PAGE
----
Plasma donation is a procedure in which a donor’s blood plasma is collected from the body and stored in transfusions. Plasma is rich in protein and antibodies to treat patients exposed to diseases such as hepatitis, HIV/AIDS, and cancer. Plasma donation can be performed by an individual or through a professional donor center, such as a blood bank.
Below, you will learn who is eligible for plasma donation and why the exercise is essential.
Who is Eligible for Plasma Donation?
- Must be 18 years of age
- Be in good general health and able to give consent for the donation of blood or plasma
- Not pregnant or post-partum
- Must not be a blood or plasma donor within the last 12 months (unless you are responding to a national disaster-related blood shortage)
- Able to pass a physical exam and blood test.
- Must not suffer from any chronic illness or disease that could affect the safety and quality of the donated plasma or red blood cells.
Reasons Why Plasma Donation Is Important
Donating plasma is a crucial treatment that can potentially rescue numerous lives annually. Plasma donation enables patients on a plasma scarcity list to get their plasma supply from a donor.
You get money in return
The average salary for a plasma donor is $55 per donation, and donors do not often receive up to five times that amount from their blood plasma. It is common for donors to receive compensation in the form of gift cards or cash in addition to their initial donation. Some hospitals will even offer bonuses or payments if you’re willing to donate multiple times over a year or more. So, if you are looking for an extra source of income, donate plasma for money.
Provides excellent health care
Donating plasma is a crucial aspect of healthcare systems around the world. Plasma donors provide human blood for transfusions, including dialysis, a treatment that removes waste products from the body using machines such as an artificial kidney or hemodialysis machine, and other procedures such as cancer treatments and surgery.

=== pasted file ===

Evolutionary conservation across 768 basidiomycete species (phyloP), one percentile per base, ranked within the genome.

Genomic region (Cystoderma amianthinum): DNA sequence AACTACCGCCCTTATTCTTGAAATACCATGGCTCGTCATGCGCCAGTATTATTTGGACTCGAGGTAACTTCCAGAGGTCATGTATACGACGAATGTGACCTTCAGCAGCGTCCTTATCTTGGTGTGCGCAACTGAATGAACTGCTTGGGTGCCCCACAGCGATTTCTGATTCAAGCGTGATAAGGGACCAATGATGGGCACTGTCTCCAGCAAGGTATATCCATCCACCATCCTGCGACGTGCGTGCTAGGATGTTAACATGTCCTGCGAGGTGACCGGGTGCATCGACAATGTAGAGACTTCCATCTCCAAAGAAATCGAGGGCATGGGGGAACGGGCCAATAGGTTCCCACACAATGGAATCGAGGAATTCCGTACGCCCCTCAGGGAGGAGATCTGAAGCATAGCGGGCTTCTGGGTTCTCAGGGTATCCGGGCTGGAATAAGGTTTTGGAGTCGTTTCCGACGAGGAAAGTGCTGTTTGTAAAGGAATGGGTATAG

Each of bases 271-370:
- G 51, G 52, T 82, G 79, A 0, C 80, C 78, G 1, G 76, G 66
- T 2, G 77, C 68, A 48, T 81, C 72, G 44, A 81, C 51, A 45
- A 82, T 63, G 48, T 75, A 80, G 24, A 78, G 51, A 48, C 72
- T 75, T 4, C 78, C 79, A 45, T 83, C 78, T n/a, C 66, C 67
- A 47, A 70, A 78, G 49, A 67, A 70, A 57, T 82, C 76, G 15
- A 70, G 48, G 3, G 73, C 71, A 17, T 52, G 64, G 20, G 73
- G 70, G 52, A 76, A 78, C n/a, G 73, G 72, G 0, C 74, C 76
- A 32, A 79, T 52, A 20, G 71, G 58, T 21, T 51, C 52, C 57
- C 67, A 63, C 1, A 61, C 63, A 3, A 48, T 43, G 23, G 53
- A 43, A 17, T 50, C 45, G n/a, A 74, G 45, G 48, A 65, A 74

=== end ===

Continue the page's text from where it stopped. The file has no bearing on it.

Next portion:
It helps keep our blood supply safe
Plasma donations help keep our blood safe because they are tested rigorously before they are used in a patient’s transfusion or transplant. The tests ensure there are no infectious agents in the donated blood, which would otherwise put other people at risk if they received it.
Helps people who are sick
Plasma donations can be used by patients who suffer from anemia or other conditions that cause them difficulty absorbing iron from food. These patients benefit from the infusion of donated plasma, which provides their bodies with vital nutrients and antibodies to fight infections. The antibody levels increase when plasma is given, which helps fight off infections like hepatitis B and C, HIV/AIDS, and other viruses.
Plasma donation is a great way to reduce your cholesterol levels
The body requires cholesterol, a fatty substance, to function properly. The body produces it, which can also be obtained from food or supplements. One of its functions is to aid in the production of bile, which is essential for the digestion of fats. Excess cholesterol in the bloodstream can result in health issues like heart disease and stroke.
Plasma donation can help lower your cholesterol levels by removing the bad cholesterol from your body and replacing it with healthy plasma. Plasma is a yellowish liquid that contains proteins, minerals, and vitamins that help keep your immune system strong and healthy.
Help reverse brain damage
If you have experienced a stroke or a traumatic brain injury, receiving plasma donations could be beneficial for you. This type of donation is known as autologous plasma donation, and it involves donating your blood so that it can be used to help treat patients who have been affected by stroke or other brain injuries. The process involves drawing off some of your blood to be processed into platelets, red cells, and white cells before being returned to your body.
Help reduce the risks of heart disease
Plasma donation can also help reduce your risk of heart disease. Most studies have shown that people who donate plasma regularly have lower rates of heart disease than those who do not donate plasma or receive transfusions. This is because donating plasma removes harmful LDL (low-density lipoprotein) cholesterol from your system and replaces it with healthy HDL (high-density lipoprotein) cholesterol.
The immune system works by removing foreign cells from your body and destroying them. When your body is infected with a virus or bacteria, it triggers inflammation, which can result in various health problems, including cancer and heart disease.
Plasma donation boosts immunity because it contains antibodies that help fight against diseases that can weaken your immune systems, such as cancer, diabetes, and high cholesterol levels, among others.
Finally, contact the nearest plasma donation center if you are interested in plasma donation. The health professionals will assess your condition and determine if you are eligible.